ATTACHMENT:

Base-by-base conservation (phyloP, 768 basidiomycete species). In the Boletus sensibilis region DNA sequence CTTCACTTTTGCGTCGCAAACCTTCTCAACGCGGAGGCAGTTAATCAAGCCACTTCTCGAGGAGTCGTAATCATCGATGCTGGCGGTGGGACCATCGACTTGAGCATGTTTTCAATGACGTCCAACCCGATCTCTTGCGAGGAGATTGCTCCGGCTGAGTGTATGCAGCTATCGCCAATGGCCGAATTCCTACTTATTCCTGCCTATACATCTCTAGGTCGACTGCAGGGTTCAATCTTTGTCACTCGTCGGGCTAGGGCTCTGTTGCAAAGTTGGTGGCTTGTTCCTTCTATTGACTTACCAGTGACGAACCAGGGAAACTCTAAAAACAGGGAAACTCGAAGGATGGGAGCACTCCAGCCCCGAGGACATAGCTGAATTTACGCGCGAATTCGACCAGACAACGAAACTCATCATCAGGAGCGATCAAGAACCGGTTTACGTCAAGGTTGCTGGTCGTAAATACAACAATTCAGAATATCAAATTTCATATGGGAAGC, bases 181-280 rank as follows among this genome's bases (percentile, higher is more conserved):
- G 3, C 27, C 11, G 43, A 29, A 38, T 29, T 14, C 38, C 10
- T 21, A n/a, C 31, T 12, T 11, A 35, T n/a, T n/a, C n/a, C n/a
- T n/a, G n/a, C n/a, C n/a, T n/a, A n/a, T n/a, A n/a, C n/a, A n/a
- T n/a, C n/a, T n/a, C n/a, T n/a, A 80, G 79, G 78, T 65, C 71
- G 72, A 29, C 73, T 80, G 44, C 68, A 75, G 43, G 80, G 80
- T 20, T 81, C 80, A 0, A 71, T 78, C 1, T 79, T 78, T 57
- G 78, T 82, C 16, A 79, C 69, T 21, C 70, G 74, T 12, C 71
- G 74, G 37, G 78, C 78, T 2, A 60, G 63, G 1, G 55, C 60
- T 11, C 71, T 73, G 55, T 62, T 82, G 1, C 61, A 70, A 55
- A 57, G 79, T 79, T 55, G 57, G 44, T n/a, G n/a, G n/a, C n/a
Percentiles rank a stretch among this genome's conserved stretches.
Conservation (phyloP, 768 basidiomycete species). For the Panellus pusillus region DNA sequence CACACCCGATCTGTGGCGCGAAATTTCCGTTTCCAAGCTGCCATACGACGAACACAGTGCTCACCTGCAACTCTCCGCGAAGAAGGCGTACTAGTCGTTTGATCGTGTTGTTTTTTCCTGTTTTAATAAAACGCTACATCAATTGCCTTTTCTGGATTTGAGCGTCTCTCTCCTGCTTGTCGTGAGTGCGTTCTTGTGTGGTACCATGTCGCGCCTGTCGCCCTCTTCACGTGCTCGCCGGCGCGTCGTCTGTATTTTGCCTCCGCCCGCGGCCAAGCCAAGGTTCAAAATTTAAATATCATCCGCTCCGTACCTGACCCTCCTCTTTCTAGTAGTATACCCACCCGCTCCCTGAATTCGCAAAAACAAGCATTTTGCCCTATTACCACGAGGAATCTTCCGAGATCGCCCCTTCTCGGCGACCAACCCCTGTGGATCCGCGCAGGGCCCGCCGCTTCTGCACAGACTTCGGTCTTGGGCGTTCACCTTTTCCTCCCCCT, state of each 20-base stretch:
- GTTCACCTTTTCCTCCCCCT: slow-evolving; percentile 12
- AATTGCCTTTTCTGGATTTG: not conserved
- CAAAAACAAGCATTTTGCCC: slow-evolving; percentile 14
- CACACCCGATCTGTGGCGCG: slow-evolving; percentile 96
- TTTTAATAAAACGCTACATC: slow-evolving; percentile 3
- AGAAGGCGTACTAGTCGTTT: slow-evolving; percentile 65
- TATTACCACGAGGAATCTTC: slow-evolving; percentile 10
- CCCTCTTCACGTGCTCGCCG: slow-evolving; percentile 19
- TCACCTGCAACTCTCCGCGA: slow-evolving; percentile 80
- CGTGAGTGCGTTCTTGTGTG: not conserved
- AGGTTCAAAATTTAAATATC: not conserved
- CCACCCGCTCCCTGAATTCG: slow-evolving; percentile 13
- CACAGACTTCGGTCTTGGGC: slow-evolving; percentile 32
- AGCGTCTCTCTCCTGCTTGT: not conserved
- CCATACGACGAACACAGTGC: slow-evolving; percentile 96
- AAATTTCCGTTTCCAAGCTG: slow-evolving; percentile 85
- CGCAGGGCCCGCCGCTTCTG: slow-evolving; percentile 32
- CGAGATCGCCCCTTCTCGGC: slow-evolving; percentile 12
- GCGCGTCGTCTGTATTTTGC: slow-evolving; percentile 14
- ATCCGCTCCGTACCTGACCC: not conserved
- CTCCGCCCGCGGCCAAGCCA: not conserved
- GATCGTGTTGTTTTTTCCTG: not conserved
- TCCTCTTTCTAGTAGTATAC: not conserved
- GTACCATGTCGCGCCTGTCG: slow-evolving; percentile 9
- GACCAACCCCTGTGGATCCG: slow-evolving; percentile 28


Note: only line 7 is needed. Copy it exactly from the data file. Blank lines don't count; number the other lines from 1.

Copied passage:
- T 20, T 81, C 80, A 0, A 71, T 78, C 1, T 79, T 78, T 57